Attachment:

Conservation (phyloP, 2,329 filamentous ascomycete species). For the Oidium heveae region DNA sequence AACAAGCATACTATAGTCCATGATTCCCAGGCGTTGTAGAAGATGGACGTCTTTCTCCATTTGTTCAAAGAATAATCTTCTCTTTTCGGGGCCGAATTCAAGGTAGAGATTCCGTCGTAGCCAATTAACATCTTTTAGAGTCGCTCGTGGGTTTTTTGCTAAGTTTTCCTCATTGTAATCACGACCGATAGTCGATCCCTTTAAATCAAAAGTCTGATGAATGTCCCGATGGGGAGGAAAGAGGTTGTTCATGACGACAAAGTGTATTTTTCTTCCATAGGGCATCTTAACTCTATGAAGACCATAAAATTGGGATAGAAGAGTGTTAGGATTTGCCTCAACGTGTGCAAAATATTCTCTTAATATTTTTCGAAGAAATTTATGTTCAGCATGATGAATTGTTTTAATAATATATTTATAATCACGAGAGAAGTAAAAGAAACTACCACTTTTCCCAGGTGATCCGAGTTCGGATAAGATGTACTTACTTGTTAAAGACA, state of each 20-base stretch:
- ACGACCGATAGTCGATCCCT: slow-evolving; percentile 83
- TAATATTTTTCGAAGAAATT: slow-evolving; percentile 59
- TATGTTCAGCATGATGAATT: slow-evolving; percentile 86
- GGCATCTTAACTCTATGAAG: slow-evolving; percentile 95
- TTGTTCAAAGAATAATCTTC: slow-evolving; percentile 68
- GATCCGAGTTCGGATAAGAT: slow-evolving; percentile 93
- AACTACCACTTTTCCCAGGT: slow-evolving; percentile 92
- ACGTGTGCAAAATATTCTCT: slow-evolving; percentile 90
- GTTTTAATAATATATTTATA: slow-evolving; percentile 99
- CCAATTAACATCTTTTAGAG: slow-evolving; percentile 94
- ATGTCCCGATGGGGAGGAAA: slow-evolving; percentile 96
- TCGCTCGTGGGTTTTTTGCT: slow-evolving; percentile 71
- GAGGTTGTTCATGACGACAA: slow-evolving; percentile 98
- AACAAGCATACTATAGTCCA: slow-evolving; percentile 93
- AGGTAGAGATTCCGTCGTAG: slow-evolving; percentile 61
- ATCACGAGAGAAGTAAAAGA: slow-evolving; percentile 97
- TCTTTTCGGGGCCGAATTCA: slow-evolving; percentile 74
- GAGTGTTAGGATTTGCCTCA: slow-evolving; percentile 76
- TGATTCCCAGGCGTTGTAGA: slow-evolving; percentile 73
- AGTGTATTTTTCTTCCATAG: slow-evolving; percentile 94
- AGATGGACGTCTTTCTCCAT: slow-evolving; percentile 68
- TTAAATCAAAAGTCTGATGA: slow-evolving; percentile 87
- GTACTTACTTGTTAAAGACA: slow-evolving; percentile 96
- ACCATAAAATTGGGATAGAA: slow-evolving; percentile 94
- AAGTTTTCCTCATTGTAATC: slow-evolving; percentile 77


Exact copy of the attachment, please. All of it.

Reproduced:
Conservation (phyloP, 2,329 filamentous ascomycete species). For the Oidium heveae region DNA sequence AACAAGCATACTATAGTCCATGATTCCCAGGCGTTGTAGAAGATGGACGTCTTTCTCCATTTGTTCAAAGAATAATCTTCTCTTTTCGGGGCCGAATTCAAGGTAGAGATTCCGTCGTAGCCAATTAACATCTTTTAGAGTCGCTCGTGGGTTTTTTGCTAAGTTTTCCTCATTGTAATCACGACCGATAGTCGATCCCTTTAAATCAAAAGTCTGATGAATGTCCCGATGGGGAGGAAAGAGGTTGTTCATGACGACAAAGTGTATTTTTCTTCCATAGGGCATCTTAACTCTATGAAGACCATAAAATTGGGATAGAAGAGTGTTAGGATTTGCCTCAACGTGTGCAAAATATTCTCTTAATATTTTTCGAAGAAATTTATGTTCAGCATGATGAATTGTTTTAATAATATATTTATAATCACGAGAGAAGTAAAAGAAACTACCACTTTTCCCAGGTGATCCGAGTTCGGATAAGATGTACTTACTTGTTAAAGACA, state of each 20-base stretch:
- ACGACCGATAGTCGATCCCT: slow-evolving; percentile 83
- TAATATTTTTCGAAGAAATT: slow-evolving; percentile 59
- TATGTTCAGCATGATGAATT: slow-evolving; percentile 86
- GGCATCTTAACTCTATGAAG: slow-evolving; percentile 95
- TTGTTCAAAGAATAATCTTC: slow-evolving; percentile 68
- GATCCGAGTTCGGATAAGAT: slow-evolving; percentile 93
- AACTACCACTTTTCCCAGGT: slow-evolving; percentile 92
- ACGTGTGCAAAATATTCTCT: slow-evolving; percentile 90
- GTTTTAATAATATATTTATA: slow-evolving; percentile 99
- CCAATTAACATCTTTTAGAG: slow-evolving; percentile 94
- ATGTCCCGATGGGGAGGAAA: slow-evolving; percentile 96
- TCGCTCGTGGGTTTTTTGCT: slow-evolving; percentile 71
- GAGGTTGTTCATGACGACAA: slow-evolving; percentile 98
- AACAAGCATACTATAGTCCA: slow-evolving; percentile 93
- AGGTAGAGATTCCGTCGTAG: slow-evolving; percentile 61
- ATCACGAGAGAAGTAAAAGA: slow-evolving; percentile 97
- TCTTTTCGGGGCCGAATTCA: slow-evolving; percentile 74
- GAGTGTTAGGATTTGCCTCA: slow-evolving; percentile 76
- TGATTCCCAGGCGTTGTAGA: slow-evolving; percentile 73
- AGTGTATTTTTCTTCCATAG: slow-evolving; percentile 94
- AGATGGACGTCTTTCTCCAT: slow-evolving; percentile 68
- TTAAATCAAAAGTCTGATGA: slow-evolving; percentile 87
- GTACTTACTTGTTAAAGACA: slow-evolving; percentile 96
- ACCATAAAATTGGGATAGAA: slow-evolving; percentile 94
- AAGTTTTCCTCATTGTAATC: slow-evolving; percentile 77